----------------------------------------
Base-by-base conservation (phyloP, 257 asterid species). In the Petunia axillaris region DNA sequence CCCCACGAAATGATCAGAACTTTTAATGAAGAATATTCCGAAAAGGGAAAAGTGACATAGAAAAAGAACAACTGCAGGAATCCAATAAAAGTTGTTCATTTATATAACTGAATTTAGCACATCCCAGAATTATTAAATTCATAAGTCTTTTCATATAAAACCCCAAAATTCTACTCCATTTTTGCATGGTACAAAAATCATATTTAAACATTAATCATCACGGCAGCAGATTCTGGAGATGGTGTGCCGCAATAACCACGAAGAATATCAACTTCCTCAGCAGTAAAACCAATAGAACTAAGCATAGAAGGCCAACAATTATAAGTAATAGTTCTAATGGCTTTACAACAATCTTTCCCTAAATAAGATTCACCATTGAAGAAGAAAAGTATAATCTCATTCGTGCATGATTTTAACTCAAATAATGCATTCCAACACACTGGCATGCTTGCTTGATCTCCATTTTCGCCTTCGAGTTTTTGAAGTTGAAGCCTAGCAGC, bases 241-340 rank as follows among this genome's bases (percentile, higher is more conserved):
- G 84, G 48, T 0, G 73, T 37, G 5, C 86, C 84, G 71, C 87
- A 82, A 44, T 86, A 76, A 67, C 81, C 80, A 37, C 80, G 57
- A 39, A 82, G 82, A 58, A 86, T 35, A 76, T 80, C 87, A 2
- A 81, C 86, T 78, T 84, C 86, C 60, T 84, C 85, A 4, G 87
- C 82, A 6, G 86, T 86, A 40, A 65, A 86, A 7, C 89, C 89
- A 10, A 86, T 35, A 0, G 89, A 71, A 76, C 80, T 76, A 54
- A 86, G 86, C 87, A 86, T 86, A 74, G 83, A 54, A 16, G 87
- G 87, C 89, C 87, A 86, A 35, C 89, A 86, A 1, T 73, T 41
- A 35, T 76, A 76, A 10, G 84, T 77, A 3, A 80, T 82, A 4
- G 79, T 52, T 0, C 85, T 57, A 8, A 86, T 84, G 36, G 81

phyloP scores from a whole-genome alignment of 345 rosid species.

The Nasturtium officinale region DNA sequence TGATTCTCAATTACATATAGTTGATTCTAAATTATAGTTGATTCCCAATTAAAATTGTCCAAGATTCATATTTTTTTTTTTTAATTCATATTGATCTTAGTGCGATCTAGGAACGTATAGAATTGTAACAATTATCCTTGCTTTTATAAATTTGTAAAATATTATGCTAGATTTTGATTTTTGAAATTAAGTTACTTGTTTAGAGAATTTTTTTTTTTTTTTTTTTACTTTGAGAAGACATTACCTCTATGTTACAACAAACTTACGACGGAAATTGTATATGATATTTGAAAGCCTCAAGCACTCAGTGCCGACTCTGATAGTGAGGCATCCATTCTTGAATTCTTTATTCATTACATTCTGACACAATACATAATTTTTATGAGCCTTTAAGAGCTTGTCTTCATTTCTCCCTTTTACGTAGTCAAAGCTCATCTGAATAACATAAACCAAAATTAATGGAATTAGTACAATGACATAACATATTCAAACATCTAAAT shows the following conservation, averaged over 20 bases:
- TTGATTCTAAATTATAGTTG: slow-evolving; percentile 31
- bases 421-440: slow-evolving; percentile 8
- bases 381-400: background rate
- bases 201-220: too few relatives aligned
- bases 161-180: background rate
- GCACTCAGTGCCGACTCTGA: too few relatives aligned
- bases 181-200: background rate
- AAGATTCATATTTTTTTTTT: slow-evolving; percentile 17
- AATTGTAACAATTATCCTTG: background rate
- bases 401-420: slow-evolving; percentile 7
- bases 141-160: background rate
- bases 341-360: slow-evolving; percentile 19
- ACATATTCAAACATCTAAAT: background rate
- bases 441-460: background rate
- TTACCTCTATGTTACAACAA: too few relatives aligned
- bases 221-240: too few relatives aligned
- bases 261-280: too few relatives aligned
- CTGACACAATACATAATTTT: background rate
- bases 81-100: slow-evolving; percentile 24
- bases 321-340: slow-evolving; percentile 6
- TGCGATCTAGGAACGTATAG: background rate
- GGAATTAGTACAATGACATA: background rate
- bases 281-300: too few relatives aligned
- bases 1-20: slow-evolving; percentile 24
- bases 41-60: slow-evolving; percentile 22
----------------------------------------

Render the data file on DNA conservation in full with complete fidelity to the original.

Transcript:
Base-by-base conservation (phyloP, 257 asterid species). In the Petunia axillaris region DNA sequence CCCCACGAAATGATCAGAACTTTTAATGAAGAATATTCCGAAAAGGGAAAAGTGACATAGAAAAAGAACAACTGCAGGAATCCAATAAAAGTTGTTCATTTATATAACTGAATTTAGCACATCCCAGAATTATTAAATTCATAAGTCTTTTCATATAAAACCCCAAAATTCTACTCCATTTTTGCATGGTACAAAAATCATATTTAAACATTAATCATCACGGCAGCAGATTCTGGAGATGGTGTGCCGCAATAACCACGAAGAATATCAACTTCCTCAGCAGTAAAACCAATAGAACTAAGCATAGAAGGCCAACAATTATAAGTAATAGTTCTAATGGCTTTACAACAATCTTTCCCTAAATAAGATTCACCATTGAAGAAGAAAAGTATAATCTCATTCGTGCATGATTTTAACTCAAATAATGCATTCCAACACACTGGCATGCTTGCTTGATCTCCATTTTCGCCTTCGAGTTTTTGAAGTTGAAGCCTAGCAGC, bases 241-340 rank as follows among this genome's bases (percentile, higher is more conserved):
- G 84, G 48, T 0, G 73, T 37, G 5, C 86, C 84, G 71, C 87
- A 82, A 44, T 86, A 76, A 67, C 81, C 80, A 37, C 80, G 57
- A 39, A 82, G 82, A 58, A 86, T 35, A 76, T 80, C 87, A 2
- A 81, C 86, T 78, T 84, C 86, C 60, T 84, C 85, A 4, G 87
- C 82, A 6, G 86, T 86, A 40, A 65, A 86, A 7, C 89, C 89
- A 10, A 86, T 35, A 0, G 89, A 71, A 76, C 80, T 76, A 54
- A 86, G 86, C 87, A 86, T 86, A 74, G 83, A 54, A 16, G 87
- G 87, C 89, C 87, A 86, A 35, C 89, A 86, A 1, T 73, T 41
- A 35, T 76, A 76, A 10, G 84, T 77, A 3, A 80, T 82, A 4
- G 79, T 52, T 0, C 85, T 57, A 8, A 86, T 84, G 36, G 81

phyloP scores from a whole-genome alignment of 345 rosid species.

The Nasturtium officinale region DNA sequence TGATTCTCAATTACATATAGTTGATTCTAAATTATAGTTGATTCCCAATTAAAATTGTCCAAGATTCATATTTTTTTTTTTTAATTCATATTGATCTTAGTGCGATCTAGGAACGTATAGAATTGTAACAATTATCCTTGCTTTTATAAATTTGTAAAATATTATGCTAGATTTTGATTTTTGAAATTAAGTTACTTGTTTAGAGAATTTTTTTTTTTTTTTTTTTACTTTGAGAAGACATTACCTCTATGTTACAACAAACTTACGACGGAAATTGTATATGATATTTGAAAGCCTCAAGCACTCAGTGCCGACTCTGATAGTGAGGCATCCATTCTTGAATTCTTTATTCATTACATTCTGACACAATACATAATTTTTATGAGCCTTTAAGAGCTTGTCTTCATTTCTCCCTTTTACGTAGTCAAAGCTCATCTGAATAACATAAACCAAAATTAATGGAATTAGTACAATGACATAACATATTCAAACATCTAAAT shows the following conservation, averaged over 20 bases:
- TTGATTCTAAATTATAGTTG: slow-evolving; percentile 31
- bases 421-440: slow-evolving; percentile 8
- bases 381-400: background rate
- bases 201-220: too few relatives aligned
- bases 161-180: background rate
- GCACTCAGTGCCGACTCTGA: too few relatives aligned
- bases 181-200: background rate
- AAGATTCATATTTTTTTTTT: slow-evolving; percentile 17
- AATTGTAACAATTATCCTTG: background rate
- bases 401-420: slow-evolving; percentile 7
- bases 141-160: background rate
- bases 341-360: slow-evolving; percentile 19
- ACATATTCAAACATCTAAAT: background rate
- bases 441-460: background rate
- TTACCTCTATGTTACAACAA: too few relatives aligned
- bases 221-240: too few relatives aligned
- bases 261-280: too few relatives aligned
- CTGACACAATACATAATTTT: background rate
- bases 81-100: slow-evolving; percentile 24
- bases 321-340: slow-evolving; percentile 6
- TGCGATCTAGGAACGTATAG: background rate
- GGAATTAGTACAATGACATA: background rate
- bases 281-300: too few relatives aligned
- bases 1-20: slow-evolving; percentile 24
- bases 41-60: slow-evolving; percentile 22